Backcountry rock climbing
A "mountain approach" pack for climbing in the backcountry really just needs to be a good backpacking pack that also holds a rope well. The Mutant is great for backpacking; the simple, spacious main compartment is complemented by a really large lid that has two pockets. I find this useful for organization, I keep small items like my knife, GPS and sunscreen in the small, topmost pocket, and the second, larger pocket can hold a camera, water bottle, maps, etc. It will fit most folded maps, which is nice. There is also a pocket for a hydration bladder.
One caveat with the lid: if you want to use the included "helmet carry" pouch atop the lid, it connects to two toggles inside the upper lid pocket; thus you cannot stow items in the pocket if you want to use the helmet pouch. This is basically a waste of a pocket—the pouch doesn't need its own pocket. Osprey indicates that the pouch can secure to the front of the pack, but that option isn't available if that space is taken by crampons. My solution was to tie the pouch onto the daisy chain atop the lid so I could use the pocket.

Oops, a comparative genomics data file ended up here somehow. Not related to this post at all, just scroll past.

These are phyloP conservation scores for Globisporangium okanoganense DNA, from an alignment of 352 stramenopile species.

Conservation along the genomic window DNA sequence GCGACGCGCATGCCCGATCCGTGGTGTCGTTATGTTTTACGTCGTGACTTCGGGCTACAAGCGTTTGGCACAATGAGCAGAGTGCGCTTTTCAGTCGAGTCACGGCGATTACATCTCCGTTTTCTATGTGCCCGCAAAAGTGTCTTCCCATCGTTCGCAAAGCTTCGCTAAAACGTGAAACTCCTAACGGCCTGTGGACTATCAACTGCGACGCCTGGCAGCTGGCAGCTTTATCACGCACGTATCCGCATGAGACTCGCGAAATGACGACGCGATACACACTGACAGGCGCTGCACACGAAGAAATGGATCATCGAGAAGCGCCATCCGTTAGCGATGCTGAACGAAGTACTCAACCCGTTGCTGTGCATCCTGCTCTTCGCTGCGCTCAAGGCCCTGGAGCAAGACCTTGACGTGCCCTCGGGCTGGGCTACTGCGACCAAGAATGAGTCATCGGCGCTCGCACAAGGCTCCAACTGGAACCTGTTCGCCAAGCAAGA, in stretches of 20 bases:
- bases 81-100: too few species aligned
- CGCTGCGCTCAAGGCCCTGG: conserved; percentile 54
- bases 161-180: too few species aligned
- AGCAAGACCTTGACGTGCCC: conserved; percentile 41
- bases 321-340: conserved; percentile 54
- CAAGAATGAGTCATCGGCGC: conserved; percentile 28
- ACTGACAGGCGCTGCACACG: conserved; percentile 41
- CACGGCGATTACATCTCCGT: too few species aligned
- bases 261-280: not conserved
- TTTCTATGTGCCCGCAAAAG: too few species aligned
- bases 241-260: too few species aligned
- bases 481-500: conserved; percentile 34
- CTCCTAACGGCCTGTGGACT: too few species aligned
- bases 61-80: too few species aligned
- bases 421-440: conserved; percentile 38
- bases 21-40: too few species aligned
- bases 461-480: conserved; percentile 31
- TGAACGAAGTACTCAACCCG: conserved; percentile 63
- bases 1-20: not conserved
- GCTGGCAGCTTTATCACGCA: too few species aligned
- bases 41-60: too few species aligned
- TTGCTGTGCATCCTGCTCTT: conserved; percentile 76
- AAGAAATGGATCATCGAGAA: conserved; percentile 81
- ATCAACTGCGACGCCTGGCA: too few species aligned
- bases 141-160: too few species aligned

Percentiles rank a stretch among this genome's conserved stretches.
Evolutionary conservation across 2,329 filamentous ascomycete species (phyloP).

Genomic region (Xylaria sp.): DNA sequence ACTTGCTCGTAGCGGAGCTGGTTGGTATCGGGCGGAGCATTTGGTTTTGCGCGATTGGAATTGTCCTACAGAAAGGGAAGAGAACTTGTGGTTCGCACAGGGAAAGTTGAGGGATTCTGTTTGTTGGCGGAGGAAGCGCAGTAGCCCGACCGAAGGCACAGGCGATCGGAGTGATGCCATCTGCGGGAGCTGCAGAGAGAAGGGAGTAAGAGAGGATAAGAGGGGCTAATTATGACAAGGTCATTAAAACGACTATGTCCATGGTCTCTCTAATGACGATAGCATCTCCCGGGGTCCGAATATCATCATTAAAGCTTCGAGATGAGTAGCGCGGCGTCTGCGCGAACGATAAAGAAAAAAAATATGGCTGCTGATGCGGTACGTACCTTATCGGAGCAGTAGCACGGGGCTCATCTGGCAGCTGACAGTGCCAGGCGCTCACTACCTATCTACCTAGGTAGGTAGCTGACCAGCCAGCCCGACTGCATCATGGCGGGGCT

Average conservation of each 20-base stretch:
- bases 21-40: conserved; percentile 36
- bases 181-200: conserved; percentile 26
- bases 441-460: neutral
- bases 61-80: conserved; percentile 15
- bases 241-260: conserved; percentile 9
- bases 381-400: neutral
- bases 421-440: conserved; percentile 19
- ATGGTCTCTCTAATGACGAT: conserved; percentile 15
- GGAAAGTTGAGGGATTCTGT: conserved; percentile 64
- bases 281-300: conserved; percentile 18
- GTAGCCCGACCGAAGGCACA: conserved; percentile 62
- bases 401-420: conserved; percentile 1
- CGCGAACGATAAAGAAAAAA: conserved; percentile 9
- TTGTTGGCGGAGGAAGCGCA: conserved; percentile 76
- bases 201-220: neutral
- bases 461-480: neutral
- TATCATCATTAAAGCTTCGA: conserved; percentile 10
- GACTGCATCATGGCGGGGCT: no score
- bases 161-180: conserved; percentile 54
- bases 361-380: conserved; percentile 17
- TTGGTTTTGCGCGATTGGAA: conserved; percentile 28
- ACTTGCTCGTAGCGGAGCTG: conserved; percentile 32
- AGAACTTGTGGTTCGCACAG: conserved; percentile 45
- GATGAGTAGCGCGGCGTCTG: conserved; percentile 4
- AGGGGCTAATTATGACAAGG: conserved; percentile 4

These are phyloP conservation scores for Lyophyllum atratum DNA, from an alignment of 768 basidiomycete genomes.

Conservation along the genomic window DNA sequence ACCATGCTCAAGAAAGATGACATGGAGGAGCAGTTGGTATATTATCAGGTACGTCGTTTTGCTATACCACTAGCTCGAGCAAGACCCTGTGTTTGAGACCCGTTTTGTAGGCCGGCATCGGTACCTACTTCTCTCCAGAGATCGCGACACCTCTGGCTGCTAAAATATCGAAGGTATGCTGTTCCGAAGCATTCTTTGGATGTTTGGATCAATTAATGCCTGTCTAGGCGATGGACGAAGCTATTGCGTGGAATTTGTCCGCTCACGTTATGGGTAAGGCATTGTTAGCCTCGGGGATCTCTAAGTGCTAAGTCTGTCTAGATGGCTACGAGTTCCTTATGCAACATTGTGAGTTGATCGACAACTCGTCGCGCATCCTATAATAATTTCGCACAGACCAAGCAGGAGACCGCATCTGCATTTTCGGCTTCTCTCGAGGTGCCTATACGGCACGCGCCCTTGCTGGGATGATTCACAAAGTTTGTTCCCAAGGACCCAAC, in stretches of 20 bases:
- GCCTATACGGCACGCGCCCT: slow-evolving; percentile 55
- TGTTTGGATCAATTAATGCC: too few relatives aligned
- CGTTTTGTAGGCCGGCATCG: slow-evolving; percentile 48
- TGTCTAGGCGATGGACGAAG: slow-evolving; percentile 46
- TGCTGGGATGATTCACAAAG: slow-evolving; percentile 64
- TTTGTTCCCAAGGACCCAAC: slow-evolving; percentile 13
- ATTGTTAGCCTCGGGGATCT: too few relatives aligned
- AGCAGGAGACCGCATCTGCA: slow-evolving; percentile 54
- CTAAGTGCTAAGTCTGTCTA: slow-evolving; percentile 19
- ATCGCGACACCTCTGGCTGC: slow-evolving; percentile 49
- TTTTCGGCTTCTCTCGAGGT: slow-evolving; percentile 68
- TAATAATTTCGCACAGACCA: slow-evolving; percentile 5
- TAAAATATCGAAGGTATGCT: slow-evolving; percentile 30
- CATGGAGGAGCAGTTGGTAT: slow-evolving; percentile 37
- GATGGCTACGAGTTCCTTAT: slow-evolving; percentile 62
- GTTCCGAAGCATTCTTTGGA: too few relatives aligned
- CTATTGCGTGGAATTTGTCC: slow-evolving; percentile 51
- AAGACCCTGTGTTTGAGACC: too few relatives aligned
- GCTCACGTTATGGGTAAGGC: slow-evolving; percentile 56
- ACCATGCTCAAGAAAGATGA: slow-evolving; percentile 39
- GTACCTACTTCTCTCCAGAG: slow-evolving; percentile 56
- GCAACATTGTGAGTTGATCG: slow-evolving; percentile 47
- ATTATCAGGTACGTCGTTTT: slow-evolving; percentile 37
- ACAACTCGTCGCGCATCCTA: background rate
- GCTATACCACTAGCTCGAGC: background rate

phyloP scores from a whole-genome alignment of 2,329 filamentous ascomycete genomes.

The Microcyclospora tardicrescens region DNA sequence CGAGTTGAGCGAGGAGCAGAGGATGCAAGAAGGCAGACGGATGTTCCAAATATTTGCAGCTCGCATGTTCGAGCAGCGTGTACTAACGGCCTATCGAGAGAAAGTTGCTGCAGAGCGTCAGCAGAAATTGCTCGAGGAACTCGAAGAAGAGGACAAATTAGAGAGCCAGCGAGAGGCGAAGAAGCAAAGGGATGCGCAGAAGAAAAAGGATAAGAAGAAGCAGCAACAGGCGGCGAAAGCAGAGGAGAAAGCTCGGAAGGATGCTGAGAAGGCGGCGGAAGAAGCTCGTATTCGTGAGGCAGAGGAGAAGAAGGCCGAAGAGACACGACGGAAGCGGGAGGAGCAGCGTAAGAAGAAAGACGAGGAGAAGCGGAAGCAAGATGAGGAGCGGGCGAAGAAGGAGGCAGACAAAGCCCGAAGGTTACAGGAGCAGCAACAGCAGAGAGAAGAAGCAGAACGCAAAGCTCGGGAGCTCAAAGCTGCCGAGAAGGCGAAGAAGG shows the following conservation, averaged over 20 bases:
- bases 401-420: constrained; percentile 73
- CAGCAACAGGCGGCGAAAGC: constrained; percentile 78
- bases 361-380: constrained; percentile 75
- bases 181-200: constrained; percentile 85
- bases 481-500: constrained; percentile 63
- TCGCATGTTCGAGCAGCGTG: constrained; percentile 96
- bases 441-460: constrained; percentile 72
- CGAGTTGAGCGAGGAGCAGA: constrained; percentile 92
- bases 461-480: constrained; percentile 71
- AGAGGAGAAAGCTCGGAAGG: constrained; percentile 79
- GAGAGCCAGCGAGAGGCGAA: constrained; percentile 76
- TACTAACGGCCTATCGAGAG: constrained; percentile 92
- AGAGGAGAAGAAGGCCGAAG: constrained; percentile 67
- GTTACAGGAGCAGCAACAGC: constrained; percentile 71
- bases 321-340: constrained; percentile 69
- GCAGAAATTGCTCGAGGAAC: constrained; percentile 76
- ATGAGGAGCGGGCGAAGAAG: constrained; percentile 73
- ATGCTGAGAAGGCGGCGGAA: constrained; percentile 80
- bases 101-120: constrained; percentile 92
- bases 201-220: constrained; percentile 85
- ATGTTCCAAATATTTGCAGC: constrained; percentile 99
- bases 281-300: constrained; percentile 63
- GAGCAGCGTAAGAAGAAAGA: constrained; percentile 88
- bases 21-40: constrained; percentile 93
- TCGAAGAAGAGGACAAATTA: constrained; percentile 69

The Mutant has a standard rope-carrying strap (atop the main compartment, beneath the lid) and the upper side compression straps can be unbuckled to secure a rope—but only high on the pack. My main gripe with this backpack is that the lower compression straps cannot be unbuckled. Rope coils swinging around is tolerable on a 10-minute hike to a sport crag, but becomes annoying on a 10-mile approach into the Sierra; I always strap those rope coils down to keep them from swaying around. Long rope coils can be painstakingly shoved beneath the lower straps on the Mutant, but it would be so much easier to secure them if the buckle could be undone—I'll likely modify mine.